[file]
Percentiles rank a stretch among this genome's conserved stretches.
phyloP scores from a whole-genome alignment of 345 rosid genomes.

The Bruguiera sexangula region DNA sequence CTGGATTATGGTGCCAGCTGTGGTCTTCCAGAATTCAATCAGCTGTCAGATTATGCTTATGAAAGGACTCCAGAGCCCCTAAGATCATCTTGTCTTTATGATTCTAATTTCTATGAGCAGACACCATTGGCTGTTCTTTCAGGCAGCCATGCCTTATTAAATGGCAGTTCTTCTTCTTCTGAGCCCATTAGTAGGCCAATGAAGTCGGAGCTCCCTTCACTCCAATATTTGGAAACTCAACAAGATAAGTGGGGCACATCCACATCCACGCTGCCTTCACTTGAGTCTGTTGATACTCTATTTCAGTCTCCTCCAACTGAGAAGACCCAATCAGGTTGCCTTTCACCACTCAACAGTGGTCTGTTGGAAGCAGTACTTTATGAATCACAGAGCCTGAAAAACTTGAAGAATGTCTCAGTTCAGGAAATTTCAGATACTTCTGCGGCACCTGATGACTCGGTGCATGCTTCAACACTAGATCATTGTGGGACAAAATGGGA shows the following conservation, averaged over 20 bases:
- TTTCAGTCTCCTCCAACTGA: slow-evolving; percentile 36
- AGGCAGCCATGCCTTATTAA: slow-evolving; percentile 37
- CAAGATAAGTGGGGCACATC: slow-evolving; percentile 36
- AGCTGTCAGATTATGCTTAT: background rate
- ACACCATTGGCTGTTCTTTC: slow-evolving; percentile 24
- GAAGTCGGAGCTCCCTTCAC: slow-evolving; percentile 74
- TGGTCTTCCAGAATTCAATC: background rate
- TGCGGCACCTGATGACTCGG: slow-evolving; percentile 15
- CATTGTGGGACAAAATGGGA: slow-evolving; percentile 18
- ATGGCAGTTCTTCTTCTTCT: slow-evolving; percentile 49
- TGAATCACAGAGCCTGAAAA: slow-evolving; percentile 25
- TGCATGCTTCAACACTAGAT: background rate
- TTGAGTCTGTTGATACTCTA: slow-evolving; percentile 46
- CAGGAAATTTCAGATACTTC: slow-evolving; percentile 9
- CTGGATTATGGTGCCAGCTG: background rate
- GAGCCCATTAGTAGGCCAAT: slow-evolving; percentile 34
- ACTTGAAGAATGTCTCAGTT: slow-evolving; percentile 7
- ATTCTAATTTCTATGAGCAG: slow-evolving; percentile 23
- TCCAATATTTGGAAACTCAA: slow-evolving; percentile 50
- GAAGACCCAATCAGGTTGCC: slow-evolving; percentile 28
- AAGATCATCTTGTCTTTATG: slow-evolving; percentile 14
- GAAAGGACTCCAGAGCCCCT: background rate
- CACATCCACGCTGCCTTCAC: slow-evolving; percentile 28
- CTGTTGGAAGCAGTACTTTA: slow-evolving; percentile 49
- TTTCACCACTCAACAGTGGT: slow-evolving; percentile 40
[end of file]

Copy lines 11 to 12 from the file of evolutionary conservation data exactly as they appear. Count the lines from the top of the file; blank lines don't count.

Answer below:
- TGCGGCACCTGATGACTCGG: slow-evolving; percentile 15
- CATTGTGGGACAAAATGGGA: slow-evolving; percentile 18